The prevailing image of manhood in the 19th century can be referred to as “the construct of the self-made man” (Drake 45) or the “masculine model of self creation” (Drake 47). Accordingly, manhood is closely linked to being autonomous and self-sufficient. Furthermore, “male identity is predicated on a break with the 'mother', with family and community” (Drake 52). As a male slave, this concept was difficult to achieve since “[t]hey are forced by mainstream culture into a 'feminine' position of objectification, of submission to the white 'father'” (Drake 46). While slaves had to cope with feminization and dehumanization due to their oppression to their master, their resistance can be seen as an attempt to prove their masculinity. Drake argues that their attempts to gain freedom and independence “are more in line with male-centered models of development” (46). Both popular concepts of womanhood and manhood permanently appear in American Literature and will be examined in the following.
3. Black Femininity in Harriet Jacobs' Incidents in the Life of a Slave Girl
The perception of black female slaves is quite contradictory: On the one hand, slave women are de-gendered since they were often working in the fields; on the other hand, they are regarded as oversexed because they were vulnerable (Santamarina 232). Clearly, their vulnerability is shown in their exposure and subordination to their master. As the narrator Linda Brent describes in Incidents in the Life of a Slave Girl: “Slavery is terrible for men; but it is far more terrible for women. Superadded to the burden common to all, they have wrongs, sufferings, and mortifications peculiarly their own” (262). She underlines disadvantages slave women have to handle, referring to sexual harassment and abuse. In the narrative, the narrator describes the horrible treatment by her master Dr. Flint:
He tried his utmost to corrupt the pure principles my grandmother had instilled. He peopled my young mind with unclean images, such as only a vile monster could think of. I turned from him with disgust and hatred. But he was my master. I was compelled to live under the same roof with him – where I saw a man forty years my senior daily violating the most sacred commandments of nature. He told me I was his property; that I must be subject to his will in all things. My soul revolted against the mean tyranny. (Incidents 223)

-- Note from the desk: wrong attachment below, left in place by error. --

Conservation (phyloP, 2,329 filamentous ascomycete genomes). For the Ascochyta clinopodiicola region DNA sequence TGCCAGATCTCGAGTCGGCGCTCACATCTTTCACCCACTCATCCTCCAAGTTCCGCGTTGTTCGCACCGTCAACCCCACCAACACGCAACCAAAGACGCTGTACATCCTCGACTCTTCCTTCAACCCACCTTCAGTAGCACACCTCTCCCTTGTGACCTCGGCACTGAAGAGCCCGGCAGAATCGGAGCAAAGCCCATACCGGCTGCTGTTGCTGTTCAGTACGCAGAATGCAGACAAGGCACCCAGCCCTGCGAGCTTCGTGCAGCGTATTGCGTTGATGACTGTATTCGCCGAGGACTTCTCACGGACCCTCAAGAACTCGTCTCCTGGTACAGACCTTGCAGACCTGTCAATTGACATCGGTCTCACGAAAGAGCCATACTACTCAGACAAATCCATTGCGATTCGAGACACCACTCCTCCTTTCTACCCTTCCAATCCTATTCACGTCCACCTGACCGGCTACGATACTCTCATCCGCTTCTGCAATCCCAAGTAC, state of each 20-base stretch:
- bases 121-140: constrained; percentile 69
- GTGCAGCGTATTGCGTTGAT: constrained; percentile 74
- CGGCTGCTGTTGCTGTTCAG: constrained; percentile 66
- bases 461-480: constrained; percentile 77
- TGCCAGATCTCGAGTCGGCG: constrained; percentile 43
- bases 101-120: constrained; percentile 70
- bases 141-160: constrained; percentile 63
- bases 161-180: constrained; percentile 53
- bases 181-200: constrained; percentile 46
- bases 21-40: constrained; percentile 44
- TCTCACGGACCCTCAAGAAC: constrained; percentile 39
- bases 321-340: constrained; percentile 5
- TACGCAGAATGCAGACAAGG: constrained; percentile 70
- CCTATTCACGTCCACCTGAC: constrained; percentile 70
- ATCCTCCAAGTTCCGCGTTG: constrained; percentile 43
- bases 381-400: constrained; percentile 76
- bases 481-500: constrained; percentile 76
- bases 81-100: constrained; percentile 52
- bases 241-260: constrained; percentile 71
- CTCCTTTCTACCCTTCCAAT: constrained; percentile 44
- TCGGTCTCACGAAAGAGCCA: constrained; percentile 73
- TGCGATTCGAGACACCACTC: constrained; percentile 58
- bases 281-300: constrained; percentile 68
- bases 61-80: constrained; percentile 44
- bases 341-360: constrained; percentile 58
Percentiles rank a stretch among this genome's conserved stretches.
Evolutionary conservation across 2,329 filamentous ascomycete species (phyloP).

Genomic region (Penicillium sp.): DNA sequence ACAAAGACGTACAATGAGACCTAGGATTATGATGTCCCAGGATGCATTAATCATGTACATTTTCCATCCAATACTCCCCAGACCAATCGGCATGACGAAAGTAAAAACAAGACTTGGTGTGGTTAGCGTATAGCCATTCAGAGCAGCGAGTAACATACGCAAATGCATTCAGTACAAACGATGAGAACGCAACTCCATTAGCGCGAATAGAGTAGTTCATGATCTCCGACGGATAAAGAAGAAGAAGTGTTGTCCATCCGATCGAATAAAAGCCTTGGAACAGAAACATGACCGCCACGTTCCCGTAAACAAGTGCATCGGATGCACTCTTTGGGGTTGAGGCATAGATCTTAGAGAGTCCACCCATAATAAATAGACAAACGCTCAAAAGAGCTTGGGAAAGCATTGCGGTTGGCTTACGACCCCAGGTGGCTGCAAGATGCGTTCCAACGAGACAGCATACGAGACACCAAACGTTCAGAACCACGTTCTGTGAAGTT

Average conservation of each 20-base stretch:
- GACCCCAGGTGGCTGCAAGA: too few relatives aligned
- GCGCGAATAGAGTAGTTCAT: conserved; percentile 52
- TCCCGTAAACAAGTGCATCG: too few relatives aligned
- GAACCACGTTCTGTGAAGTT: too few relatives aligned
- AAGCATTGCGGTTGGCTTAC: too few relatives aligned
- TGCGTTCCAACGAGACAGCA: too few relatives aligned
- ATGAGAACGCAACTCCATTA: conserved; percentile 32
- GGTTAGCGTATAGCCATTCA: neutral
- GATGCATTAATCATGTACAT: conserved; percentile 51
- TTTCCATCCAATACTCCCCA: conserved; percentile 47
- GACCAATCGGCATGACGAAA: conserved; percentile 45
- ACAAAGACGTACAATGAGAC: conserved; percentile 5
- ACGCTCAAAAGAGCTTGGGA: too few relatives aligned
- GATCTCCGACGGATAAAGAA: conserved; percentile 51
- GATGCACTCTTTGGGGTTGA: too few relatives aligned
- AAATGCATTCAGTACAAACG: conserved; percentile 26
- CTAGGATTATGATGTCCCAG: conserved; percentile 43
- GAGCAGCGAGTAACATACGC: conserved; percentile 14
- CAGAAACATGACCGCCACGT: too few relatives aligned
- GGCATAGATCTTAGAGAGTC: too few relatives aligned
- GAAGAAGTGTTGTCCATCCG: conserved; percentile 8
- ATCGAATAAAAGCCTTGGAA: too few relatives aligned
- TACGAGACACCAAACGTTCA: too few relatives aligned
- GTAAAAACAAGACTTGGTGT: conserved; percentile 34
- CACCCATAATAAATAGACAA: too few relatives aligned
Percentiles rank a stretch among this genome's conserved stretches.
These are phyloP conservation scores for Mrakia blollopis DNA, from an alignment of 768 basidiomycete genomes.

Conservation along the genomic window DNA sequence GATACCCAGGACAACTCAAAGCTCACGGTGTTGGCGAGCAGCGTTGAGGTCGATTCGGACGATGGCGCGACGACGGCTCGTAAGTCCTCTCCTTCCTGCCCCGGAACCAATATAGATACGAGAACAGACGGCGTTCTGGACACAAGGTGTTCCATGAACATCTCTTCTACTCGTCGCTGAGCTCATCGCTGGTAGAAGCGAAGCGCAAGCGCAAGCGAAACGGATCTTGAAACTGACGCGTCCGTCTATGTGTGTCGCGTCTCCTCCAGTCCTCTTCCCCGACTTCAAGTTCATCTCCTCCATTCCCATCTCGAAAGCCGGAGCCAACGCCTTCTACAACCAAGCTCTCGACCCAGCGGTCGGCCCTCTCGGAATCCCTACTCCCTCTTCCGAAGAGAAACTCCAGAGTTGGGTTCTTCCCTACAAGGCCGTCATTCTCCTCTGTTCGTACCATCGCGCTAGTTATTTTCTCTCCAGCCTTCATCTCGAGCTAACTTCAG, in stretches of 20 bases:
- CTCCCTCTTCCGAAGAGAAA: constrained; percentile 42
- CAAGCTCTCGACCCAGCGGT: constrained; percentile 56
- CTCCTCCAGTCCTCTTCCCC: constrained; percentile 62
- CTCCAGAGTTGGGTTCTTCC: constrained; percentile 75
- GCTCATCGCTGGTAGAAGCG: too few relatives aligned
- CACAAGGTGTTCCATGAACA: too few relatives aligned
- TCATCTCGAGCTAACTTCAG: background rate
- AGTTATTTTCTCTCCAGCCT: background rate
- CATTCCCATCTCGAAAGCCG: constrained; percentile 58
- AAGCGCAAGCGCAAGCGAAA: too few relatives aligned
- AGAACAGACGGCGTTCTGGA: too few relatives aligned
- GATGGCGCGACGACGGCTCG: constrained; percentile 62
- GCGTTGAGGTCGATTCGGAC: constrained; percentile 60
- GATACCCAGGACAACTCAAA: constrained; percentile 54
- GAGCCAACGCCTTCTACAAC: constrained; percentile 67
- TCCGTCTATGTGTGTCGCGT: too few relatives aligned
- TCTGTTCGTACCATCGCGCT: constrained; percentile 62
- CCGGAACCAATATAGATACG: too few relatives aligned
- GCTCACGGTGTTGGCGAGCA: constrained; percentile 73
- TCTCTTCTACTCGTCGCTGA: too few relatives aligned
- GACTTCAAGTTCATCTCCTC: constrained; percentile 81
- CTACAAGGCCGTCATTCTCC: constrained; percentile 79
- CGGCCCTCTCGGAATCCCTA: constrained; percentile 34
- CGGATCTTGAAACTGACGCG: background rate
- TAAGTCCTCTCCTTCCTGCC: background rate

Her grandmother and her master are portrayed as antagonists; while she teaches her granddaughter pure principles, raising her to become a pure woman who matches cultural norms, he is made responsible for preventing her from being an ideal woman. Therefore, Linda Brent claims to be spoiled by slavery and criticizes the system, saying in this quote that it is unnatural. By describing him as a vile monster, she implies that he is an inhumane creature, underlining the inhumanity of slavery. As a contrast to purity, master Dr. Flint evokes unclean images in Linda Brent's mind. Due to the lack of explanation in reference to these images, this ellipse forces the readers to use their own imagination and create their own ideas, not knowing the exact dimensions of what Linda Brent went through. The function of slave woman's narrative generally is to “assert black women's humanity and also to expose the ways they were subjugated on the basis of both race and gender” (Moody 119). Emphasizing the extremity of slavery, Linda Brent also shows how she struggles to cope with her situation as a slave, being both female and human. Her master forces her to listen to him, using inappropriate language as means to make her suffer: “For my master, [...] had just left me, with stinging, scorching words; words that scathed ear and brain like fire.” (Incidents 215). Interestingly, her ability to read and write is used against her since Dr. Flint keeps sending her notes: “her literacy is used by her master, Dr. Flint, to confront her with the full brutality of her enslavement during her fifteenth year” (Drake 57). At this point, the narrative focuses on the degradation of slave women, underlining the alarming dimensions: “The degradation, the wrongs, the vices, that grow out of slavery, are more than I can describe” (Incidents 223). Furthermore, she describes how rapidly girls grow up and become women in order to show the struggles they have to cope with: